Dear Science cover

Dear Science cover

The cover is a simple, streamlined vision (not unlike Desperate Youth Bloodthirsty Babes, though considerably lacking any outright image). But the song is not quite simple, and it’s all the better for that. The opening bassline is reminiscent of early Talking Heads, while some of the bridges and choruses remind me of a palatable mix of Michael Jackson and George Michael, with high-pitched vocals swept up by uplifting horn sections. It’s got the familiar TVOTR sound, but it’s got a candy-coated pop blast which is celebrated in the spare hand-claps and the string section that pops up halfway through. And man, is it slick, but with a tasty noise-meets-hip-hop-meets-electro center. Let’s hope the rest of the album sounds like this.

TV on the Radio in earlier years

TV on the Radio in earlier years

The kind of work that TV on the Radio has been doing for “art punk” or whatever you want to call it is reminiscent of what Fugazi was doing for emo (though not necessarily that namesake) about a decade and a half ago. TVOTR sprung up from a creative community (Brooklyn) and have continued to support their friends and like-minded peers within Brooklyn and other dedicated outwardly-thinking musical communities through touring and recording support (David Sitek produces numerous art punk acts while Tunde Adebimpe has lent his vocals to tracks by Power Douglass and Subtle). But equally important is the band’s dedication to furthering their musical output into regions least explored. “Golden Age” is a prime example of that; while their earlier work is buried in waves of ambient noise and oft-rambling instrumentals, “Golden Age” takes a 180 degree turn from that without abandoning their original musical voice. The same goes for Fugazi, the group who ardently supported like-minded musicians in DC and nationally, while furthering their take on emo (and a variety of other genres) from straight-up punk anthems (“Waiting Room”) to dub-infested cathartic blasts (“Shut the Door”) to hip-hop infested philosophy exchanges (“Stacks”) to punk-pop panache (“Public Witness Program”) to fuzz-infested rock bliss (“By You”) to jazz-funk freak-outs (“Break”) to campfire-worthy classic rock (“Argument”). In the ability to further challenge one’s own expectations in the drive to achieve a greater musical creation, these two acts have certainly shown that anything is possible.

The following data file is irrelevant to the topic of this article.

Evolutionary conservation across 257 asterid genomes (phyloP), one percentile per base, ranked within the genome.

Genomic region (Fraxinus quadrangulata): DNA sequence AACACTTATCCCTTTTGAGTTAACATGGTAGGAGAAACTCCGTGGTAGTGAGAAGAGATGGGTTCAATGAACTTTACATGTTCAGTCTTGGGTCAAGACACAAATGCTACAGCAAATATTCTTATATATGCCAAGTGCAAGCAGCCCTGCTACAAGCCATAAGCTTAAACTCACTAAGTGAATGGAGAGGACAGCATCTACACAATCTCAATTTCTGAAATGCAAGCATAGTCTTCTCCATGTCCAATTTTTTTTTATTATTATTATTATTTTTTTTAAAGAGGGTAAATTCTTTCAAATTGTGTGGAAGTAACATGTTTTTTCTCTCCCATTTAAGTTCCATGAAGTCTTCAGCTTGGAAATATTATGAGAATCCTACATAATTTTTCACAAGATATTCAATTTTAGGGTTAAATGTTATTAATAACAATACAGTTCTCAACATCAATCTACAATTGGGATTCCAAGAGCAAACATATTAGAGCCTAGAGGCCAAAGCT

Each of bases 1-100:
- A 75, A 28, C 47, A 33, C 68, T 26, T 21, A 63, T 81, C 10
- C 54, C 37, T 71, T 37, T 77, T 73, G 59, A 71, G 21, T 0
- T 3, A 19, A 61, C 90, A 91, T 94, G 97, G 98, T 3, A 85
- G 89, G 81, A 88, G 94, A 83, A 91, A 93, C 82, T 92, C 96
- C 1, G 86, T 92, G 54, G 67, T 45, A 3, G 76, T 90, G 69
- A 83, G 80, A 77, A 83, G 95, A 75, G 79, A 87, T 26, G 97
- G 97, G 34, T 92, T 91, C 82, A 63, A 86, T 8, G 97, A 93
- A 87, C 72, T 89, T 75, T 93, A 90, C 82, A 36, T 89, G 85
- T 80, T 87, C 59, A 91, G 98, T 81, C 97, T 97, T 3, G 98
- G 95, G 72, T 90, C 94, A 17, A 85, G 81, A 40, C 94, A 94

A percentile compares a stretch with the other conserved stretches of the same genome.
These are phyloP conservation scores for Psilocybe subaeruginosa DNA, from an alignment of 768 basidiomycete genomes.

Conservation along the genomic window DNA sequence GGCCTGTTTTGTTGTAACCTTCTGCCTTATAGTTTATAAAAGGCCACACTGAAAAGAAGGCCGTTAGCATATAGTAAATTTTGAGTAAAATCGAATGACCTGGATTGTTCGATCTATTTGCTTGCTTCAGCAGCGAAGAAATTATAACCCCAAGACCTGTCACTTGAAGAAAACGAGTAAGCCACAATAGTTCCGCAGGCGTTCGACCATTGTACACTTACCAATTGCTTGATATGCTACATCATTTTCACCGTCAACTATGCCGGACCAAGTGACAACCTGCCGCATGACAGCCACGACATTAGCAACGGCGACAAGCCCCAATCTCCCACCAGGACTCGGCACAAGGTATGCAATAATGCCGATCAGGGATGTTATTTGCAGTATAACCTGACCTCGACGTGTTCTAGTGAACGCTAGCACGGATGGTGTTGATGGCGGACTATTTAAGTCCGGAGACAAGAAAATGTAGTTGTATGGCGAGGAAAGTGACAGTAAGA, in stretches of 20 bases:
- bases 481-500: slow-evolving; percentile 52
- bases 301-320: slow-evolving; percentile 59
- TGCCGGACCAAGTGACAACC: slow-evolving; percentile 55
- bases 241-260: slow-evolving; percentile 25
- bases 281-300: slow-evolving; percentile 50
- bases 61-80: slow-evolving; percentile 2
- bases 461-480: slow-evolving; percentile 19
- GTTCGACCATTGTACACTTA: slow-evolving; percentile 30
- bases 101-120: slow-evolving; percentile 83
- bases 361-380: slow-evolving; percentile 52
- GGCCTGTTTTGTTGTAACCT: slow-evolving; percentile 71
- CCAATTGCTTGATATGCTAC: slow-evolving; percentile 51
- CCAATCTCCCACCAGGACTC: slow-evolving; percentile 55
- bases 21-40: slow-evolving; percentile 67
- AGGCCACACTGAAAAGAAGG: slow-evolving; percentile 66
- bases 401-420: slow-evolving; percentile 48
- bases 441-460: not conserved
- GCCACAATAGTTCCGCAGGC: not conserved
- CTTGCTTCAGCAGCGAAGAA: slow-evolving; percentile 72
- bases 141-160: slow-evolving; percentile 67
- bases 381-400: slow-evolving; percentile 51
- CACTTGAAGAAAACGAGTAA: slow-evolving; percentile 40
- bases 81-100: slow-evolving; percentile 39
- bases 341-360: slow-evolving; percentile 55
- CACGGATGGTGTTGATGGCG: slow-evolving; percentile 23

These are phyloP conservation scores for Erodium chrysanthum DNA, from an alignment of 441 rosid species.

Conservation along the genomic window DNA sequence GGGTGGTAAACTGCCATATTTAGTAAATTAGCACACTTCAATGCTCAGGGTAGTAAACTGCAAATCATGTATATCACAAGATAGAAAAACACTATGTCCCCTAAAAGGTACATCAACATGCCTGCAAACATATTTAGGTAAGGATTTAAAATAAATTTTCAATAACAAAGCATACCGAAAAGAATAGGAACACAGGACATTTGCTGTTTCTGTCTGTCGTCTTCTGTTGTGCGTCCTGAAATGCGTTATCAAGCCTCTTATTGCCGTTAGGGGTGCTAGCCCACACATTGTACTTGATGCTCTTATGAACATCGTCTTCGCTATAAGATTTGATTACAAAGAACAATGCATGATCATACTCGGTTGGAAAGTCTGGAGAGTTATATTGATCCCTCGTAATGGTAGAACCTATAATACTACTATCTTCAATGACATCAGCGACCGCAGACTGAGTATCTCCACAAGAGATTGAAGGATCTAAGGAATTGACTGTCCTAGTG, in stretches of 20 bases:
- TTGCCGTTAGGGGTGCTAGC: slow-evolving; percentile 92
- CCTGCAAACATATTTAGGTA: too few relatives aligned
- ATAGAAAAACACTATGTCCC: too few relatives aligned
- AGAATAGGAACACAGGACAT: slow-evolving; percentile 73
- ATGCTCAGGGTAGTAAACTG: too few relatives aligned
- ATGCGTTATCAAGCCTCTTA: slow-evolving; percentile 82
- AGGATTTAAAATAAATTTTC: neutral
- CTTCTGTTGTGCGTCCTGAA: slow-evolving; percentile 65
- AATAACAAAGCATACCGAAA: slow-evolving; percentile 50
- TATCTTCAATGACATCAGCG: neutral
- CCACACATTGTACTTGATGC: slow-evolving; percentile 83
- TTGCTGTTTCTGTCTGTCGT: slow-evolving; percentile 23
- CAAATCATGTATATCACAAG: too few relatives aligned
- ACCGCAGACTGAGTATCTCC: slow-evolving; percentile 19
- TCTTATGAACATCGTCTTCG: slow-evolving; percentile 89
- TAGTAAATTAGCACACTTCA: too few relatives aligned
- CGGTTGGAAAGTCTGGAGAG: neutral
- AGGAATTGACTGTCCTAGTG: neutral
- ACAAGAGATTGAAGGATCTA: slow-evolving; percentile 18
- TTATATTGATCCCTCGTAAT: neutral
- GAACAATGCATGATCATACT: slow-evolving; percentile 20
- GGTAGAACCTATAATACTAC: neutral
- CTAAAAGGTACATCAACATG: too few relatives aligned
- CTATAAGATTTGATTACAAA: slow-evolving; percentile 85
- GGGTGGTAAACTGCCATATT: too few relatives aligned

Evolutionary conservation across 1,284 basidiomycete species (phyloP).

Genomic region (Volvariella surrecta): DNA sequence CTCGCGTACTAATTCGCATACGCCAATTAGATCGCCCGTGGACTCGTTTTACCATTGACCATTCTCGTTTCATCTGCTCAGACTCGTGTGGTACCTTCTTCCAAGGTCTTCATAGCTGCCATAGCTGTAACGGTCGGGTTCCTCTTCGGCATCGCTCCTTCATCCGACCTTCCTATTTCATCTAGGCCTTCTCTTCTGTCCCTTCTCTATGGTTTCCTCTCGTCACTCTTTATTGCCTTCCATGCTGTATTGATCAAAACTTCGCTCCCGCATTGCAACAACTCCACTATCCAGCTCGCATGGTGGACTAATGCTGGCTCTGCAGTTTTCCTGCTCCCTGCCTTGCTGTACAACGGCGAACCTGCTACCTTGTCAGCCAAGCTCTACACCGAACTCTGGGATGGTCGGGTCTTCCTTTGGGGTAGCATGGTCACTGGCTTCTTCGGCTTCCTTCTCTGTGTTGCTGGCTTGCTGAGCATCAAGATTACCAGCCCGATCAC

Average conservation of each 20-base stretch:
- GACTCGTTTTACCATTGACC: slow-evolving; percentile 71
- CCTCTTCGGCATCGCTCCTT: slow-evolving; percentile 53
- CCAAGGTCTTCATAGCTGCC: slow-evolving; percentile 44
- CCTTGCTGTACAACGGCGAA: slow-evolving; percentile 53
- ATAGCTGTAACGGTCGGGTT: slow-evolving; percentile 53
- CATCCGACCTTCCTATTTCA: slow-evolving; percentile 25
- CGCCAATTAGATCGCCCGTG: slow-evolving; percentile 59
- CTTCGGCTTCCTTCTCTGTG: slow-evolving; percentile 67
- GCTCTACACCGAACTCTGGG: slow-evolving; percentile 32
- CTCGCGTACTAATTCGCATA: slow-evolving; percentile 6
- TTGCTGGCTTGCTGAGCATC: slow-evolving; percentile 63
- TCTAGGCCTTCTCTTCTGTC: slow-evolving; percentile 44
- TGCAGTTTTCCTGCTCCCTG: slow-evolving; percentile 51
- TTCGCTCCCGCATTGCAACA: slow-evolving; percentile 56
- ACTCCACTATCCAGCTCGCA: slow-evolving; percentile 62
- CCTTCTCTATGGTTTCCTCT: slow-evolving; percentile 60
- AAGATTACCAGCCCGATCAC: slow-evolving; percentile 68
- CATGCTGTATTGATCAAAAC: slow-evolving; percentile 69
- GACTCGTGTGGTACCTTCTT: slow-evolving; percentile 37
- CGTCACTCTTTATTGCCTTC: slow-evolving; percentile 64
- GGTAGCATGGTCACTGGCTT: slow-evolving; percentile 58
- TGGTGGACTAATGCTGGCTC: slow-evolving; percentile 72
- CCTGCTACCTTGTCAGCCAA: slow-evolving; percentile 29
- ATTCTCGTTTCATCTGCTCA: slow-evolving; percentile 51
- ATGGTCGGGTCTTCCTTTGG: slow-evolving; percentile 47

TV on the Radio – Modern Romance (Yeah Yeah Yeahs cover):

Nothing About Vonnegut